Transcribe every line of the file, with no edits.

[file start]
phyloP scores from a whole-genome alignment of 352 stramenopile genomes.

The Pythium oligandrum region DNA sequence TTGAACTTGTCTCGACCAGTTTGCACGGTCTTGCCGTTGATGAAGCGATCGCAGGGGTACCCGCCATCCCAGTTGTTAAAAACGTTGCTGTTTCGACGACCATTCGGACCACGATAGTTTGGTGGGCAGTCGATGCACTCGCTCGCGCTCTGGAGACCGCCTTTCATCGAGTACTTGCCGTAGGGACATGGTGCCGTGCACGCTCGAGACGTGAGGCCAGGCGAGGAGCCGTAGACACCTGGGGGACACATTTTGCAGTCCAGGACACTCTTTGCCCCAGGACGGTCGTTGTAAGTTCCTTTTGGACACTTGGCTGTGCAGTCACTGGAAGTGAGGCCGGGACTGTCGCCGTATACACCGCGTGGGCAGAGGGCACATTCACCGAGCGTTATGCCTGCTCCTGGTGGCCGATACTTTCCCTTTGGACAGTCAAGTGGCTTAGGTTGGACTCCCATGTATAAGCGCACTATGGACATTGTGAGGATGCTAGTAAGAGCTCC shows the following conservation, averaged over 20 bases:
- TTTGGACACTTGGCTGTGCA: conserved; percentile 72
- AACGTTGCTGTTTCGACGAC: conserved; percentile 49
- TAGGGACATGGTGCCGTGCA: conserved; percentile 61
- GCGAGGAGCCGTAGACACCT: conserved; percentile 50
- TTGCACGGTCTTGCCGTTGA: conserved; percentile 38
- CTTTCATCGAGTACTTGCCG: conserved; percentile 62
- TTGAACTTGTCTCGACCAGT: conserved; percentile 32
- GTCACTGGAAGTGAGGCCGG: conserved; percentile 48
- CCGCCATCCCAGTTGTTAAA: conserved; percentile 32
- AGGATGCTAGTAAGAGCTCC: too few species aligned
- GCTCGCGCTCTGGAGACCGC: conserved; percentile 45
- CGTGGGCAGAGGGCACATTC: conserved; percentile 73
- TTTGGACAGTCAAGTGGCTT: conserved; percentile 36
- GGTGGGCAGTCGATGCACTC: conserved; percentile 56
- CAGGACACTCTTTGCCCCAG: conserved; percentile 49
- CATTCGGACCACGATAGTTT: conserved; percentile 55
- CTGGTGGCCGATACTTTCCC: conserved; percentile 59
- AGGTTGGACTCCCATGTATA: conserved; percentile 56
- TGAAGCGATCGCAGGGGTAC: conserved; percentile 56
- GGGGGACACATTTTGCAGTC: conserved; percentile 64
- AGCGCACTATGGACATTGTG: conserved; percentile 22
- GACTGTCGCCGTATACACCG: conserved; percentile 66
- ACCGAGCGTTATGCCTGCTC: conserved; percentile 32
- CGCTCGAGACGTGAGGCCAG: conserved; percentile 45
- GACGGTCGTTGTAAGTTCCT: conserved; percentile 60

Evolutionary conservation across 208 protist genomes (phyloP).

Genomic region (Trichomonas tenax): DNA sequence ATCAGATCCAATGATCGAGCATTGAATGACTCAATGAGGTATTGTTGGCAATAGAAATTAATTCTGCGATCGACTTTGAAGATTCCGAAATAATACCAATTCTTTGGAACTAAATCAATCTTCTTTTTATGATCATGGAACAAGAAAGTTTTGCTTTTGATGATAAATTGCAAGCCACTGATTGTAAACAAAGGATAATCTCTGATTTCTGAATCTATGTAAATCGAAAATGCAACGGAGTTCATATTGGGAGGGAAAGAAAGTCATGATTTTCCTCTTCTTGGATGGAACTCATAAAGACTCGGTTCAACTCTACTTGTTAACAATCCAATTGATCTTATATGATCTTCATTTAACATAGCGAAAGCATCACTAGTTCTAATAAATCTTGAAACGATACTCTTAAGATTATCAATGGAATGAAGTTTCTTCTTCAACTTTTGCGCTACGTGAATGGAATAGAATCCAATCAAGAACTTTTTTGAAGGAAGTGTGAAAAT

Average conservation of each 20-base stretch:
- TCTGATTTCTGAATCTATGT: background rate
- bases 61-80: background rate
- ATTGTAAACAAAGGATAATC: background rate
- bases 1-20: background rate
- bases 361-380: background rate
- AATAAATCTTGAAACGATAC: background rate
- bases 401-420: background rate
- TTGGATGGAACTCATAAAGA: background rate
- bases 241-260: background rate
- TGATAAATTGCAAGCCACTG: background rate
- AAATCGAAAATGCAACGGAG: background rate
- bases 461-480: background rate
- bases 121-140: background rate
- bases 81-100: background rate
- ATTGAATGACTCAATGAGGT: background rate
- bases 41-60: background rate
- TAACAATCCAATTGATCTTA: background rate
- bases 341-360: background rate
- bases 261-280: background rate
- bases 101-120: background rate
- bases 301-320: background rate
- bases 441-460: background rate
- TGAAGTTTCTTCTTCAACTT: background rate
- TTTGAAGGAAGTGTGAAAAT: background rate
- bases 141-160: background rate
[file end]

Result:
phyloP scores from a whole-genome alignment of 352 stramenopile genomes.

The Pythium oligandrum region DNA sequence TTGAACTTGTCTCGACCAGTTTGCACGGTCTTGCCGTTGATGAAGCGATCGCAGGGGTACCCGCCATCCCAGTTGTTAAAAACGTTGCTGTTTCGACGACCATTCGGACCACGATAGTTTGGTGGGCAGTCGATGCACTCGCTCGCGCTCTGGAGACCGCCTTTCATCGAGTACTTGCCGTAGGGACATGGTGCCGTGCACGCTCGAGACGTGAGGCCAGGCGAGGAGCCGTAGACACCTGGGGGACACATTTTGCAGTCCAGGACACTCTTTGCCCCAGGACGGTCGTTGTAAGTTCCTTTTGGACACTTGGCTGTGCAGTCACTGGAAGTGAGGCCGGGACTGTCGCCGTATACACCGCGTGGGCAGAGGGCACATTCACCGAGCGTTATGCCTGCTCCTGGTGGCCGATACTTTCCCTTTGGACAGTCAAGTGGCTTAGGTTGGACTCCCATGTATAAGCGCACTATGGACATTGTGAGGATGCTAGTAAGAGCTCC shows the following conservation, averaged over 20 bases:
- TTTGGACACTTGGCTGTGCA: conserved; percentile 72
- AACGTTGCTGTTTCGACGAC: conserved; percentile 49
- TAGGGACATGGTGCCGTGCA: conserved; percentile 61
- GCGAGGAGCCGTAGACACCT: conserved; percentile 50
- TTGCACGGTCTTGCCGTTGA: conserved; percentile 38
- CTTTCATCGAGTACTTGCCG: conserved; percentile 62
- TTGAACTTGTCTCGACCAGT: conserved; percentile 32
- GTCACTGGAAGTGAGGCCGG: conserved; percentile 48
- CCGCCATCCCAGTTGTTAAA: conserved; percentile 32
- AGGATGCTAGTAAGAGCTCC: too few species aligned
- GCTCGCGCTCTGGAGACCGC: conserved; percentile 45
- CGTGGGCAGAGGGCACATTC: conserved; percentile 73
- TTTGGACAGTCAAGTGGCTT: conserved; percentile 36
- GGTGGGCAGTCGATGCACTC: conserved; percentile 56
- CAGGACACTCTTTGCCCCAG: conserved; percentile 49
- CATTCGGACCACGATAGTTT: conserved; percentile 55
- CTGGTGGCCGATACTTTCCC: conserved; percentile 59
- AGGTTGGACTCCCATGTATA: conserved; percentile 56
- TGAAGCGATCGCAGGGGTAC: conserved; percentile 56
- GGGGGACACATTTTGCAGTC: conserved; percentile 64
- AGCGCACTATGGACATTGTG: conserved; percentile 22
- GACTGTCGCCGTATACACCG: conserved; percentile 66
- ACCGAGCGTTATGCCTGCTC: conserved; percentile 32
- CGCTCGAGACGTGAGGCCAG: conserved; percentile 45
- GACGGTCGTTGTAAGTTCCT: conserved; percentile 60

Evolutionary conservation across 208 protist genomes (phyloP).

Genomic region (Trichomonas tenax): DNA sequence ATCAGATCCAATGATCGAGCATTGAATGACTCAATGAGGTATTGTTGGCAATAGAAATTAATTCTGCGATCGACTTTGAAGATTCCGAAATAATACCAATTCTTTGGAACTAAATCAATCTTCTTTTTATGATCATGGAACAAGAAAGTTTTGCTTTTGATGATAAATTGCAAGCCACTGATTGTAAACAAAGGATAATCTCTGATTTCTGAATCTATGTAAATCGAAAATGCAACGGAGTTCATATTGGGAGGGAAAGAAAGTCATGATTTTCCTCTTCTTGGATGGAACTCATAAAGACTCGGTTCAACTCTACTTGTTAACAATCCAATTGATCTTATATGATCTTCATTTAACATAGCGAAAGCATCACTAGTTCTAATAAATCTTGAAACGATACTCTTAAGATTATCAATGGAATGAAGTTTCTTCTTCAACTTTTGCGCTACGTGAATGGAATAGAATCCAATCAAGAACTTTTTTGAAGGAAGTGTGAAAAT

Average conservation of each 20-base stretch:
- TCTGATTTCTGAATCTATGT: background rate
- bases 61-80: background rate
- ATTGTAAACAAAGGATAATC: background rate
- bases 1-20: background rate
- bases 361-380: background rate
- AATAAATCTTGAAACGATAC: background rate
- bases 401-420: background rate
- TTGGATGGAACTCATAAAGA: background rate
- bases 241-260: background rate
- TGATAAATTGCAAGCCACTG: background rate
- AAATCGAAAATGCAACGGAG: background rate
- bases 461-480: background rate
- bases 121-140: background rate
- bases 81-100: background rate
- ATTGAATGACTCAATGAGGT: background rate
- bases 41-60: background rate
- TAACAATCCAATTGATCTTA: background rate
- bases 341-360: background rate
- bases 261-280: background rate
- bases 101-120: background rate
- bases 301-320: background rate
- bases 441-460: background rate
- TGAAGTTTCTTCTTCAACTT: background rate
- TTTGAAGGAAGTGTGAAAAT: background rate
- bases 141-160: background rate